I want to merge data from one database to another. So I create dump with mysqldump and then import it to another database (with same tables structure). I don't have any problems (such as duplicate entries or something else) in this case.

But I do some merges for testing purposes and I'll do final merge later. So, I want to execute merge (data may be changed) a few times. Notice, my rows in my tables never deletes, only can be inserted or updated.

Can I create mysqldump with ON DUPLICATE option? Or may be I can merge dump that inserts new data and update modified data?

Sure, I can insert ON DUPLICATE in dump manually, but I want to automate merge process.


There are options to help you in this:

  --insert-ignore     Insert rows with INSERT IGNORE.
  --replace           Use REPLACE INTO instead of INSERT INTO.
  -t, --no-create-info
                      Don't write table creation info.

Keep this paradigm in mind

  • mysqldump everything from DB1 into DUMP1
  • load DUMP1 into DB3
  • mysqldump everything from DB2 using --replace (or --insert-ignore) and --no-create-info into DUMP2
  • load DUMP2 into DB3
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    Wait a minute: using --replace means that DB2 data will overwrite DB1 data, and using --insert-ignore means that DB1 data prevails. The question seems to ask how to do UPDATE in the case of duplicate keys. In any case, I'd like to know. – Edward Newell Jul 2 '14 at 22:09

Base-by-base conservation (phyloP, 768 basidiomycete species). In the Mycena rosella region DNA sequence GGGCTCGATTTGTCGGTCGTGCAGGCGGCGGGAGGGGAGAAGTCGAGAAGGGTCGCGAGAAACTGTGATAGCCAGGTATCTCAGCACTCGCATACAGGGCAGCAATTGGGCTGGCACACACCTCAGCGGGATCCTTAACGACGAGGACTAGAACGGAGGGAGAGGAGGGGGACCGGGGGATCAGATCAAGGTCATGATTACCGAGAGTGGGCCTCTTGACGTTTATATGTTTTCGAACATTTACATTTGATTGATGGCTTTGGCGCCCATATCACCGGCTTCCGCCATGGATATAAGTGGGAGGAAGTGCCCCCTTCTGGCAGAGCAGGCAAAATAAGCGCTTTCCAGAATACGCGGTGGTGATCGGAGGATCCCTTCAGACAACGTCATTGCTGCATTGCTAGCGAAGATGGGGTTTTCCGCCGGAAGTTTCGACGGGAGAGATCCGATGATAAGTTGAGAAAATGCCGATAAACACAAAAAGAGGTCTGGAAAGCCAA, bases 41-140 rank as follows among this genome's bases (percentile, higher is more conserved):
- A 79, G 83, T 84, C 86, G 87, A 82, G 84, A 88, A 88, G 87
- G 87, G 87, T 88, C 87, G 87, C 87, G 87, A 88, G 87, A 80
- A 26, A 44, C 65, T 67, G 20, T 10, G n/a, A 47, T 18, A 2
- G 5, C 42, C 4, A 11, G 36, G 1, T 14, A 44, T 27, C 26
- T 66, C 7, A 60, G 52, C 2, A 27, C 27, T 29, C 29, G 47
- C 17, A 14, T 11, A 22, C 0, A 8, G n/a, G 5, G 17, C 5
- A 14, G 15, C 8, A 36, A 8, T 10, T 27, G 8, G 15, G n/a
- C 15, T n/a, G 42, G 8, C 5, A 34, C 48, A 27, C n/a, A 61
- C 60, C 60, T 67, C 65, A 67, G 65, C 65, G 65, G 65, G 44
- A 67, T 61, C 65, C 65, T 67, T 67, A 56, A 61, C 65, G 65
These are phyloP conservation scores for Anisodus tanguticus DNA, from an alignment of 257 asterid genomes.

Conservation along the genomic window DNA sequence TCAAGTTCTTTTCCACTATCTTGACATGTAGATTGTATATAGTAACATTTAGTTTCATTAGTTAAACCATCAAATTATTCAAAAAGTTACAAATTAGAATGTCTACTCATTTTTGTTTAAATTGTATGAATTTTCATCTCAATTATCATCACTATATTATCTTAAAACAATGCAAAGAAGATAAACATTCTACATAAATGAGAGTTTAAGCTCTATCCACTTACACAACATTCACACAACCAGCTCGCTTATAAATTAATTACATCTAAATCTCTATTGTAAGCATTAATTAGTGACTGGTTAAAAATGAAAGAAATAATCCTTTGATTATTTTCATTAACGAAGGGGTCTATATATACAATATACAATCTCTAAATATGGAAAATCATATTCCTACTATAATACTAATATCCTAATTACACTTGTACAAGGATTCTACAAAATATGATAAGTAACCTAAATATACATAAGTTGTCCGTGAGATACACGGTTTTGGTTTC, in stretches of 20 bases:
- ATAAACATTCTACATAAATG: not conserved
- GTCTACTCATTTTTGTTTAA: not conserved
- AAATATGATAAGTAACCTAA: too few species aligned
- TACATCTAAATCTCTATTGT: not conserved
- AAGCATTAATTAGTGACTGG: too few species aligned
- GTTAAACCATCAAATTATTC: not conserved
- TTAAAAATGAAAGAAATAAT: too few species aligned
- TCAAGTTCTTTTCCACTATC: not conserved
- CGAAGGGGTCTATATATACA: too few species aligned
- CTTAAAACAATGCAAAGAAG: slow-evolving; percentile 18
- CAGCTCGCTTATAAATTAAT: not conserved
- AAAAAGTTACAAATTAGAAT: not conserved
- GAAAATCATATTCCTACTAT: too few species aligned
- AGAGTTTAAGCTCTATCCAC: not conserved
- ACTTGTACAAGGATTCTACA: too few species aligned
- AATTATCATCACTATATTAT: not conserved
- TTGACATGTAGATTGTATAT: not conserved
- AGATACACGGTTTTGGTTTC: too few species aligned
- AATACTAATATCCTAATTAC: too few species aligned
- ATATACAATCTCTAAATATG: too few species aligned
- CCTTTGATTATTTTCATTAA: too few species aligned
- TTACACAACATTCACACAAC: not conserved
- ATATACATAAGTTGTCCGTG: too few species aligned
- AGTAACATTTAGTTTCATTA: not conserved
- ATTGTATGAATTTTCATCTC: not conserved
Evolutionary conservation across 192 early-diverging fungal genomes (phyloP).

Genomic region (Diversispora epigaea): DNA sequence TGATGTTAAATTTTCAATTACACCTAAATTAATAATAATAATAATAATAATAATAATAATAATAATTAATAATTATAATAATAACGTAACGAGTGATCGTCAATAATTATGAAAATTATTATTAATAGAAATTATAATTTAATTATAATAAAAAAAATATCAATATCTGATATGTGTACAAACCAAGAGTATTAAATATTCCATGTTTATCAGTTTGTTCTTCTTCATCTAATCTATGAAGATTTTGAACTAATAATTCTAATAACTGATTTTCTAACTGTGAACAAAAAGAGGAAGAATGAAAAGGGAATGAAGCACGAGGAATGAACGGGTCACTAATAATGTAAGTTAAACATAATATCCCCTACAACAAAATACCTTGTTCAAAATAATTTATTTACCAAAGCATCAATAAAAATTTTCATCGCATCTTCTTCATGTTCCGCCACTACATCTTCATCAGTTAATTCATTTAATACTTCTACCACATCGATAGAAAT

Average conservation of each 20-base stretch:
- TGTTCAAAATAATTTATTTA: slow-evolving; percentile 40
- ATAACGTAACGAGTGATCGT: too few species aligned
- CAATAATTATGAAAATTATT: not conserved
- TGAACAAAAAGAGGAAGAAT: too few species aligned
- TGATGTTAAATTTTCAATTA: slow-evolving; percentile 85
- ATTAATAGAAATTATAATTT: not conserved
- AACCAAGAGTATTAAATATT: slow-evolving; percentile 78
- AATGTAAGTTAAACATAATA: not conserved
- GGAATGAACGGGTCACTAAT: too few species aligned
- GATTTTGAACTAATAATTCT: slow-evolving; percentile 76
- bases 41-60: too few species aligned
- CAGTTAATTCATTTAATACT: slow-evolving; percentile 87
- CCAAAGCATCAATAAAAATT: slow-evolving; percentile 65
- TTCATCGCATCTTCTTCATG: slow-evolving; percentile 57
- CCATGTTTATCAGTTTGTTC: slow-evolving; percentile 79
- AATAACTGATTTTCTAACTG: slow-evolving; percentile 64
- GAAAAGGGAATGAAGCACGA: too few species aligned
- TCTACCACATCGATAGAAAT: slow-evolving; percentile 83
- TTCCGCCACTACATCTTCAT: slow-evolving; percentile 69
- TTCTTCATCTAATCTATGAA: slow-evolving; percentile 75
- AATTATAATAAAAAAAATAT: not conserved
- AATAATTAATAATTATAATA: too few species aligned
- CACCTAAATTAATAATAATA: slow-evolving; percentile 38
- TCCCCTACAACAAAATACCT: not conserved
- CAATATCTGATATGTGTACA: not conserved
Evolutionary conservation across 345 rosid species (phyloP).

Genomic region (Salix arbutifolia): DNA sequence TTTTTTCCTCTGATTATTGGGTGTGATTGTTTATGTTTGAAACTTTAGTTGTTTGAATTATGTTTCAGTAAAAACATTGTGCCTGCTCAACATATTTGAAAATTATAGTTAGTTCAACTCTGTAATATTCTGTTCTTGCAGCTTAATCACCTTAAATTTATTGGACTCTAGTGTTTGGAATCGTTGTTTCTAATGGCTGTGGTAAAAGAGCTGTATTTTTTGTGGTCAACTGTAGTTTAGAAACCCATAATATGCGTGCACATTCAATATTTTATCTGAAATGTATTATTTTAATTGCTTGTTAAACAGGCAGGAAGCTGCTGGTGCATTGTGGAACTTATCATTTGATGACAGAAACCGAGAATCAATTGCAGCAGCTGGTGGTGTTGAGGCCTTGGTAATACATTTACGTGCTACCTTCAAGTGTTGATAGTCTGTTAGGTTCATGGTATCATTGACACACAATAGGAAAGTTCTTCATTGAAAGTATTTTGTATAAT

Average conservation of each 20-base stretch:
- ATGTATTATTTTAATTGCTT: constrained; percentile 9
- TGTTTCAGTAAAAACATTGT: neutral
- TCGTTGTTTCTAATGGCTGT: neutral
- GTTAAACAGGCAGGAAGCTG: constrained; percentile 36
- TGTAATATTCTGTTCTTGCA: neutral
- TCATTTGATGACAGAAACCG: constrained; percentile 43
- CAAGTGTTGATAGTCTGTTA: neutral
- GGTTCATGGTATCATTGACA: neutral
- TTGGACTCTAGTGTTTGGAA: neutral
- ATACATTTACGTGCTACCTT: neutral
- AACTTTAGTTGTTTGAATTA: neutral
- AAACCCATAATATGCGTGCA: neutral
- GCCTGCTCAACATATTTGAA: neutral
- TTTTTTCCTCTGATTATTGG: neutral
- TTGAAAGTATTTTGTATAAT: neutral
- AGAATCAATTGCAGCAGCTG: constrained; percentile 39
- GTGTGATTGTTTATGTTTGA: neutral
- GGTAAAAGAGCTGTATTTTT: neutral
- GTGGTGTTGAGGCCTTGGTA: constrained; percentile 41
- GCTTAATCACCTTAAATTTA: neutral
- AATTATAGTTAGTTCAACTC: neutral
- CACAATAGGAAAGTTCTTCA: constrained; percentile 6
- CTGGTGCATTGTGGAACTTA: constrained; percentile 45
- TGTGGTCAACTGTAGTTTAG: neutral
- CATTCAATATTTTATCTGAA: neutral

• @EdwardNewell Please note that --replace is equivalent to doing ON DUPLICATE UPDATE on every column. Unfortunately, mysqldump is not designed to update specific columns because of the bulk loading and dumping nature of mysqldump. My answer simply reveals what mysqldump is capable of doing. You would have to write custom code, apart from mysqldump, to do ON DUPLICATE UPDATE. – RolandoMySQLDBA Jul 3 '14 at 2:08
  • As long as DB1 and 2 have exactly the same schema, you're right. But suppose DB1 has extra fields. Then --replace will cause the extra fields to revert to defaults (or an error if there are no defaults) instead of just updating the shared fields. I realize the OP's situation is for two databases with the same schemas, but just pointing out that there is a difference, and it would be useful to have a true update-type dump in certain cases (I'm facing one now!) – Edward Newell Jul 3 '14 at 2:26
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    Note that if there are foreign keys pointing to the record being updated, using REPLACE INTO might fail because the record cannot be deleted with severing those relationships. If you have ON DELETE CASCADE, then you will empty-out those tables that depend upon the one being updated. REPLACE INTO is quite a dangerous operation. – Christopher Schultz Jul 3 '14 at 20:36
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    @RolandoMySQLDBA Agreed. I just wanted to comment so that anyone reading this answer understood that these options (particularly REPLACE INTO) can be dangerous and have "surprising" effects. Good answer -- just wanted to add a caveat. – Christopher Schultz Jul 7 '14 at 13:36

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